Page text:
Four ethical priorities for neurotechnologies and AI

Publication Date
November 8 2017
The Morningside Group (creator)
Media Type
Journal Article
Persuasive Intent
Consider the following scenario. A paralysed man participates in a clinical trial of a brain–computer interface (BCI). A computer connected to a chip in his brain is trained to interpret the neural activity resulting from his mental rehearsals of an action. The computer generates commands that move a robotic arm. One day, the man feels frustrated with the experimental team. Later, his robotic hand crushes a cup after taking it from one of the research assistants, and hurts the assistant. Apologizing for what he says must have been a malfunction of the device, he wonders whether his frustration with the team played a part.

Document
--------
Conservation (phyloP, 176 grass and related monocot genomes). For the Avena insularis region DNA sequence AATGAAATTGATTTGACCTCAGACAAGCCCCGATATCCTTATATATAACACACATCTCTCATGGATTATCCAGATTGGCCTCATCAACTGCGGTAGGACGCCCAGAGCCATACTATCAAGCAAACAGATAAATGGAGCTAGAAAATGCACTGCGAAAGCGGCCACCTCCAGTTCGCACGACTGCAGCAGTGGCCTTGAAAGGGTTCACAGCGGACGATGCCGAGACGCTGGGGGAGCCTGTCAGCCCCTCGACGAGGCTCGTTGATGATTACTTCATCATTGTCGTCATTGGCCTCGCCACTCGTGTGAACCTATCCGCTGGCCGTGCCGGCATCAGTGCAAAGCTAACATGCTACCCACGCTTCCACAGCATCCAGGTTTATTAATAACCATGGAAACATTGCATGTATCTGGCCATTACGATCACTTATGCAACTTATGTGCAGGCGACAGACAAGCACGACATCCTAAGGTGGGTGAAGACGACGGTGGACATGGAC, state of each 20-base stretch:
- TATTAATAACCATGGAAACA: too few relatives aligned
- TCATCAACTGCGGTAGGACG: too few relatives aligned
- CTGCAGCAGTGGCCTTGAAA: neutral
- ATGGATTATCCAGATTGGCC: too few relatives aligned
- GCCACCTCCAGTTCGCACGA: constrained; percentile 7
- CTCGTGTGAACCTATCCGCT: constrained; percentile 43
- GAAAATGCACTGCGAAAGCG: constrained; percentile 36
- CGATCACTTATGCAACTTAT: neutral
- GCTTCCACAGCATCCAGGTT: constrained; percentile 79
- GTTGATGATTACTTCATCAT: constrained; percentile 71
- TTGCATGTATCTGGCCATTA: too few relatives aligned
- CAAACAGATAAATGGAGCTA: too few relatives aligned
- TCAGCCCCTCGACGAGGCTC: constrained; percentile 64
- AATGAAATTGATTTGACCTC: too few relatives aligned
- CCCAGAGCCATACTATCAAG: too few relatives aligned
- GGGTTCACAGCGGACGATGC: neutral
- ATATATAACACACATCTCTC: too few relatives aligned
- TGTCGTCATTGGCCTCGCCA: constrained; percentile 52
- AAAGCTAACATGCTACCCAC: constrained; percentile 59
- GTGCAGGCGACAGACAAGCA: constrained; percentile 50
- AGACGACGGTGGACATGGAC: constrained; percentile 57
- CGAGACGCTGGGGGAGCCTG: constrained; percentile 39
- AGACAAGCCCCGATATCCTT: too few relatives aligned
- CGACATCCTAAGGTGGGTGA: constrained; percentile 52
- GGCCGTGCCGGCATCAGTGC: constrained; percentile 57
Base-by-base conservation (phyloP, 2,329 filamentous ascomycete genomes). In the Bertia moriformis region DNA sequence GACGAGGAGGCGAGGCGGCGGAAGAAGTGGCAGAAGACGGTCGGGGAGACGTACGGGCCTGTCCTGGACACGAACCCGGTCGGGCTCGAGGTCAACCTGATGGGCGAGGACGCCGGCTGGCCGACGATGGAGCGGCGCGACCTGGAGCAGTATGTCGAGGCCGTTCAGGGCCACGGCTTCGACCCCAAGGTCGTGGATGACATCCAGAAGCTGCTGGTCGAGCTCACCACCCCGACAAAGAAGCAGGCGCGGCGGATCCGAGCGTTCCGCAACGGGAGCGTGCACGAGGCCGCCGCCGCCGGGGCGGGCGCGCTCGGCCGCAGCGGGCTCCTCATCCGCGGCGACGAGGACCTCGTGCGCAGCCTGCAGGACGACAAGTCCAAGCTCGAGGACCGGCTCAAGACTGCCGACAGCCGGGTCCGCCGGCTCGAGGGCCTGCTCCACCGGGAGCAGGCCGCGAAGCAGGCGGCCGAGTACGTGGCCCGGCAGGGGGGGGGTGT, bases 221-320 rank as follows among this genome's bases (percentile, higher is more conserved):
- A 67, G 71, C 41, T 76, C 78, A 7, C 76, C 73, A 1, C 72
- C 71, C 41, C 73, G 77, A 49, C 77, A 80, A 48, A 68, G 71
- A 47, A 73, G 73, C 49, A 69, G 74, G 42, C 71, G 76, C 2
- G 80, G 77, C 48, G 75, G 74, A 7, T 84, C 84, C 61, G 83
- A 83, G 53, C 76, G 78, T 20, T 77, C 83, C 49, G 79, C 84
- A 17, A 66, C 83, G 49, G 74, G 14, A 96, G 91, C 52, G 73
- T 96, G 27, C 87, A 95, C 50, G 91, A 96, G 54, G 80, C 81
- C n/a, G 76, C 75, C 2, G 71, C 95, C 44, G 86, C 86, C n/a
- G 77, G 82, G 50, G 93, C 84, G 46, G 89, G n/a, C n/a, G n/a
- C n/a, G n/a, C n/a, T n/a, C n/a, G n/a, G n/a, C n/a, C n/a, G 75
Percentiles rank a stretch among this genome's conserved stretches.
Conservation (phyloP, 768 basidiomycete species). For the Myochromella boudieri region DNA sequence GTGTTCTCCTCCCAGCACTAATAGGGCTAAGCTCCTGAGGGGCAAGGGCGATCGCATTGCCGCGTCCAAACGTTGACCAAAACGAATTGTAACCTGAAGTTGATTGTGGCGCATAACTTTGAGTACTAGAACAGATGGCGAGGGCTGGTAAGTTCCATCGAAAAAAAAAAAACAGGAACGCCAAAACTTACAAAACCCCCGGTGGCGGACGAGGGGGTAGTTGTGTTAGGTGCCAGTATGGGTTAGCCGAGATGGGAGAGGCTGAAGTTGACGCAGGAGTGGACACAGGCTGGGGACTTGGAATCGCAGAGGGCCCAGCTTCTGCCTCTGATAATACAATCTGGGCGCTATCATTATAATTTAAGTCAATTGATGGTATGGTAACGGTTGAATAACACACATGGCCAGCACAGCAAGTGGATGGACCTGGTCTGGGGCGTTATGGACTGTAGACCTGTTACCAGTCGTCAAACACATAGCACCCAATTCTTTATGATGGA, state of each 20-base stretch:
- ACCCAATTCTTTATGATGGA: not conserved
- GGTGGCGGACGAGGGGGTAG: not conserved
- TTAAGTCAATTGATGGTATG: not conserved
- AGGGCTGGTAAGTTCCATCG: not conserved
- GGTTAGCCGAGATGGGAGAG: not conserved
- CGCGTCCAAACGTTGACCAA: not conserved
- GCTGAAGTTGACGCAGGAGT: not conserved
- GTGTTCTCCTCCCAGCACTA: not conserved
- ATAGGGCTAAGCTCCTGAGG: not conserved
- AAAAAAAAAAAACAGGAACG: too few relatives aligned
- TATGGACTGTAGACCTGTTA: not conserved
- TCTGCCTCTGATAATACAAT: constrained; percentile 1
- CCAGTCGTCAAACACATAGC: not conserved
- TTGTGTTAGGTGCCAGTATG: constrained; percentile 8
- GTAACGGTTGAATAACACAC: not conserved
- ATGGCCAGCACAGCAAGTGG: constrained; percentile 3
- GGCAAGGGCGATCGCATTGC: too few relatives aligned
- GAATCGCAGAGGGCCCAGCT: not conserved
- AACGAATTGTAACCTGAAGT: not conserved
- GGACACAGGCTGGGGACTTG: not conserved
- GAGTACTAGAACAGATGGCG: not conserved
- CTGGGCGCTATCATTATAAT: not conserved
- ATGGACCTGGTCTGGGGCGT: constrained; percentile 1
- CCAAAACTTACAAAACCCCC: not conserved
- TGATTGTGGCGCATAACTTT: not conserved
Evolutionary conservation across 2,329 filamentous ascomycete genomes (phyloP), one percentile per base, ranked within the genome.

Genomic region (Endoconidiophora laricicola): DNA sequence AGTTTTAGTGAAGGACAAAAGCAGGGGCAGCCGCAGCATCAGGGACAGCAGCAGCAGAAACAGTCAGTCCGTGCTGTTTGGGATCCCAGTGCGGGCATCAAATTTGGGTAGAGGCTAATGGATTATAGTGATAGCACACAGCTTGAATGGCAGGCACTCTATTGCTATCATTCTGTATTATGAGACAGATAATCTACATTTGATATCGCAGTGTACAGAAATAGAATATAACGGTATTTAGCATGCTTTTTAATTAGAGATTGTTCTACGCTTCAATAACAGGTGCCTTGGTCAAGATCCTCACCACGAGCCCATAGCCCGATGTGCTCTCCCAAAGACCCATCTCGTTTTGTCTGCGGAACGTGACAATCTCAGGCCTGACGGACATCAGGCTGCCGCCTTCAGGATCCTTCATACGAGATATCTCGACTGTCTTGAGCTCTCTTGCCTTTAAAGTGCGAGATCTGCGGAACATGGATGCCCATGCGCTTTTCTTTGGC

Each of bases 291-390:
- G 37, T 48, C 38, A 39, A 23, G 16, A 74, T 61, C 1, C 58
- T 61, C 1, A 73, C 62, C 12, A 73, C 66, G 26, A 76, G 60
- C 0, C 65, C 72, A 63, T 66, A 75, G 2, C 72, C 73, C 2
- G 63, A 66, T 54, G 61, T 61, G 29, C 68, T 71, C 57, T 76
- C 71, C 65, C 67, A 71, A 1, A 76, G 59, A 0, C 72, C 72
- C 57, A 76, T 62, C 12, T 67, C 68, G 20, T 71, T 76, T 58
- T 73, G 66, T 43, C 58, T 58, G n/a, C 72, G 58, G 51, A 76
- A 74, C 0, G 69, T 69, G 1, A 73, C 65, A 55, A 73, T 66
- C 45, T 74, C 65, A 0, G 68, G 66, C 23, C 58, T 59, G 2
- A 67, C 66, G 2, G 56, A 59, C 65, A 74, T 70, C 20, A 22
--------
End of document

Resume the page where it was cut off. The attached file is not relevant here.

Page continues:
This scenario is hypothetical. But it illustrates some of the challenges that society might be heading towards.
HCI Platform
Location on Body

How to cite this entry
The Morningside Group. (November 8 2017). "Four ethical priorities for neurotechnologies and AI". Nature: International Weekly Journal of Science. Fabric of Digital Life.